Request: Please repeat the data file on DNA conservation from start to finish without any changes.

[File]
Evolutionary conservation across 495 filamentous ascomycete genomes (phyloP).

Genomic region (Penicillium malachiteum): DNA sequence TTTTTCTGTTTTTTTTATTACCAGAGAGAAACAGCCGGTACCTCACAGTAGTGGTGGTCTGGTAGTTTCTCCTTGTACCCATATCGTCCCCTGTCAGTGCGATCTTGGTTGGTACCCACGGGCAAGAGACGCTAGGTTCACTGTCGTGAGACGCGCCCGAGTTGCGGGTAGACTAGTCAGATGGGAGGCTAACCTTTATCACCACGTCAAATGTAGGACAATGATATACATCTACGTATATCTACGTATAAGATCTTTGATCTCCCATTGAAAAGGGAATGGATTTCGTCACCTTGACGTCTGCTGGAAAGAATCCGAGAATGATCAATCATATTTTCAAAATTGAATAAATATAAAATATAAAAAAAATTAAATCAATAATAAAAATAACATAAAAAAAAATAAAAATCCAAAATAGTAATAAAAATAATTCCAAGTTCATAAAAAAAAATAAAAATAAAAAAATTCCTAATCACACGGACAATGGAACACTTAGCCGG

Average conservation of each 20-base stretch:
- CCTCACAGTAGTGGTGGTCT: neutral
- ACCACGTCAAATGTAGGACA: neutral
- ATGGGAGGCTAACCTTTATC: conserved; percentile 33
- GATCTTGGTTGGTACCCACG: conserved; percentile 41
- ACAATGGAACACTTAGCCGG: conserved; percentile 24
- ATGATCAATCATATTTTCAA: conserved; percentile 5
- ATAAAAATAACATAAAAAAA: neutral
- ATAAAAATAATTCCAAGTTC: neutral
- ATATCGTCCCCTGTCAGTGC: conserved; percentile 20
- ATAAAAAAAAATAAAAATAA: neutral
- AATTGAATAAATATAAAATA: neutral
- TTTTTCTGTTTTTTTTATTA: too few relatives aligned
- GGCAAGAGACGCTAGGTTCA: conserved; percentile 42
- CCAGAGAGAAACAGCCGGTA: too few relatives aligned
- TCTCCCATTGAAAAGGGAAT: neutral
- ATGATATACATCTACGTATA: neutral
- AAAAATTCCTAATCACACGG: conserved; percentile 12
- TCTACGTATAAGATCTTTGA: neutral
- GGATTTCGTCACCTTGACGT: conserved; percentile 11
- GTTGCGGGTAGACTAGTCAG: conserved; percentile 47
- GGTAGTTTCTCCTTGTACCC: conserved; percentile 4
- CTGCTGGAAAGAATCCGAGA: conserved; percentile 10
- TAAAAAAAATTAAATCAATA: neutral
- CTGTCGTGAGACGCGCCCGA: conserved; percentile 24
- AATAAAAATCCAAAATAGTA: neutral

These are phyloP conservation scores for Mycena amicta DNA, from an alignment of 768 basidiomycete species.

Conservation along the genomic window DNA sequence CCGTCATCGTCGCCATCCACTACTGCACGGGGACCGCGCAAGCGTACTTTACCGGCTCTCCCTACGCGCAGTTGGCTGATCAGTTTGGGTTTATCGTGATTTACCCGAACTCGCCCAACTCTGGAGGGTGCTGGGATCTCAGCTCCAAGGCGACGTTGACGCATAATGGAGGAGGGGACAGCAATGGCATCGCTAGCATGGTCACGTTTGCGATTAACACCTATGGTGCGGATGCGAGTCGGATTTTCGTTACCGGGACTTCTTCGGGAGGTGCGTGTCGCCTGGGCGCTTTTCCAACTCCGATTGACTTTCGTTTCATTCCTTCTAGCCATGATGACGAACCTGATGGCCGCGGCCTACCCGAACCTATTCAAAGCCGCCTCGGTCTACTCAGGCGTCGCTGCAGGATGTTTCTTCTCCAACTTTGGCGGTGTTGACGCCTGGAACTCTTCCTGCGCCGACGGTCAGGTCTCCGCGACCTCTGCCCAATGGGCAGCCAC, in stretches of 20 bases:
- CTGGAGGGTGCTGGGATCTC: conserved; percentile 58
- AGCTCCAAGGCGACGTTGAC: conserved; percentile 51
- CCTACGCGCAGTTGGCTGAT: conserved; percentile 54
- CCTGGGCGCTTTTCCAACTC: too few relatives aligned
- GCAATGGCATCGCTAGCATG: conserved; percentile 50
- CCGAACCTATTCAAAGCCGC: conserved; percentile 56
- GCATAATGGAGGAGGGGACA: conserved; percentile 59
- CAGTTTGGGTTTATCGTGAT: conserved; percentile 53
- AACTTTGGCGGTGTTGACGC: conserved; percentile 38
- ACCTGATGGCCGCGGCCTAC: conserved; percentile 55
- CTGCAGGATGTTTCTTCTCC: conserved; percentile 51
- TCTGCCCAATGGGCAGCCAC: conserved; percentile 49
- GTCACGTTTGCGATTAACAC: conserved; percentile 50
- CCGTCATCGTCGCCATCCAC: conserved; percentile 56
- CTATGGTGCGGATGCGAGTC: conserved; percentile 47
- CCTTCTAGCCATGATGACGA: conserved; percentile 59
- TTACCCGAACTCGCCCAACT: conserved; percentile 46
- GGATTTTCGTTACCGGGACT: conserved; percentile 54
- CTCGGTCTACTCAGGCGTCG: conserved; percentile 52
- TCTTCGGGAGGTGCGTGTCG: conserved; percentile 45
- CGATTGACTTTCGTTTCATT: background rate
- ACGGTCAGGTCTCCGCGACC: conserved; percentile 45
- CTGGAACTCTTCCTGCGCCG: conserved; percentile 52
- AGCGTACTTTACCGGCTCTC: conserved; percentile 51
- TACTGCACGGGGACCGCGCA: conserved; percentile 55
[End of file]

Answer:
Evolutionary conservation across 495 filamentous ascomycete genomes (phyloP).

Genomic region (Penicillium malachiteum): DNA sequence TTTTTCTGTTTTTTTTATTACCAGAGAGAAACAGCCGGTACCTCACAGTAGTGGTGGTCTGGTAGTTTCTCCTTGTACCCATATCGTCCCCTGTCAGTGCGATCTTGGTTGGTACCCACGGGCAAGAGACGCTAGGTTCACTGTCGTGAGACGCGCCCGAGTTGCGGGTAGACTAGTCAGATGGGAGGCTAACCTTTATCACCACGTCAAATGTAGGACAATGATATACATCTACGTATATCTACGTATAAGATCTTTGATCTCCCATTGAAAAGGGAATGGATTTCGTCACCTTGACGTCTGCTGGAAAGAATCCGAGAATGATCAATCATATTTTCAAAATTGAATAAATATAAAATATAAAAAAAATTAAATCAATAATAAAAATAACATAAAAAAAAATAAAAATCCAAAATAGTAATAAAAATAATTCCAAGTTCATAAAAAAAAATAAAAATAAAAAAATTCCTAATCACACGGACAATGGAACACTTAGCCGG

Average conservation of each 20-base stretch:
- CCTCACAGTAGTGGTGGTCT: neutral
- ACCACGTCAAATGTAGGACA: neutral
- ATGGGAGGCTAACCTTTATC: conserved; percentile 33
- GATCTTGGTTGGTACCCACG: conserved; percentile 41
- ACAATGGAACACTTAGCCGG: conserved; percentile 24
- ATGATCAATCATATTTTCAA: conserved; percentile 5
- ATAAAAATAACATAAAAAAA: neutral
- ATAAAAATAATTCCAAGTTC: neutral
- ATATCGTCCCCTGTCAGTGC: conserved; percentile 20
- ATAAAAAAAAATAAAAATAA: neutral
- AATTGAATAAATATAAAATA: neutral
- TTTTTCTGTTTTTTTTATTA: too few relatives aligned
- GGCAAGAGACGCTAGGTTCA: conserved; percentile 42
- CCAGAGAGAAACAGCCGGTA: too few relatives aligned
- TCTCCCATTGAAAAGGGAAT: neutral
- ATGATATACATCTACGTATA: neutral
- AAAAATTCCTAATCACACGG: conserved; percentile 12
- TCTACGTATAAGATCTTTGA: neutral
- GGATTTCGTCACCTTGACGT: conserved; percentile 11
- GTTGCGGGTAGACTAGTCAG: conserved; percentile 47
- GGTAGTTTCTCCTTGTACCC: conserved; percentile 4
- CTGCTGGAAAGAATCCGAGA: conserved; percentile 10
- TAAAAAAAATTAAATCAATA: neutral
- CTGTCGTGAGACGCGCCCGA: conserved; percentile 24
- AATAAAAATCCAAAATAGTA: neutral

These are phyloP conservation scores for Mycena amicta DNA, from an alignment of 768 basidiomycete species.

Conservation along the genomic window DNA sequence CCGTCATCGTCGCCATCCACTACTGCACGGGGACCGCGCAAGCGTACTTTACCGGCTCTCCCTACGCGCAGTTGGCTGATCAGTTTGGGTTTATCGTGATTTACCCGAACTCGCCCAACTCTGGAGGGTGCTGGGATCTCAGCTCCAAGGCGACGTTGACGCATAATGGAGGAGGGGACAGCAATGGCATCGCTAGCATGGTCACGTTTGCGATTAACACCTATGGTGCGGATGCGAGTCGGATTTTCGTTACCGGGACTTCTTCGGGAGGTGCGTGTCGCCTGGGCGCTTTTCCAACTCCGATTGACTTTCGTTTCATTCCTTCTAGCCATGATGACGAACCTGATGGCCGCGGCCTACCCGAACCTATTCAAAGCCGCCTCGGTCTACTCAGGCGTCGCTGCAGGATGTTTCTTCTCCAACTTTGGCGGTGTTGACGCCTGGAACTCTTCCTGCGCCGACGGTCAGGTCTCCGCGACCTCTGCCCAATGGGCAGCCAC, in stretches of 20 bases:
- CTGGAGGGTGCTGGGATCTC: conserved; percentile 58
- AGCTCCAAGGCGACGTTGAC: conserved; percentile 51
- CCTACGCGCAGTTGGCTGAT: conserved; percentile 54
- CCTGGGCGCTTTTCCAACTC: too few relatives aligned
- GCAATGGCATCGCTAGCATG: conserved; percentile 50
- CCGAACCTATTCAAAGCCGC: conserved; percentile 56
- GCATAATGGAGGAGGGGACA: conserved; percentile 59
- CAGTTTGGGTTTATCGTGAT: conserved; percentile 53
- AACTTTGGCGGTGTTGACGC: conserved; percentile 38
- ACCTGATGGCCGCGGCCTAC: conserved; percentile 55
- CTGCAGGATGTTTCTTCTCC: conserved; percentile 51
- TCTGCCCAATGGGCAGCCAC: conserved; percentile 49
- GTCACGTTTGCGATTAACAC: conserved; percentile 50
- CCGTCATCGTCGCCATCCAC: conserved; percentile 56
- CTATGGTGCGGATGCGAGTC: conserved; percentile 47
- CCTTCTAGCCATGATGACGA: conserved; percentile 59
- TTACCCGAACTCGCCCAACT: conserved; percentile 46
- GGATTTTCGTTACCGGGACT: conserved; percentile 54
- CTCGGTCTACTCAGGCGTCG: conserved; percentile 52
- TCTTCGGGAGGTGCGTGTCG: conserved; percentile 45
- CGATTGACTTTCGTTTCATT: background rate
- ACGGTCAGGTCTCCGCGACC: conserved; percentile 45
- CTGGAACTCTTCCTGCGCCG: conserved; percentile 52
- AGCGTACTTTACCGGCTCTC: conserved; percentile 51
- TACTGCACGGGGACCGCGCA: conserved; percentile 55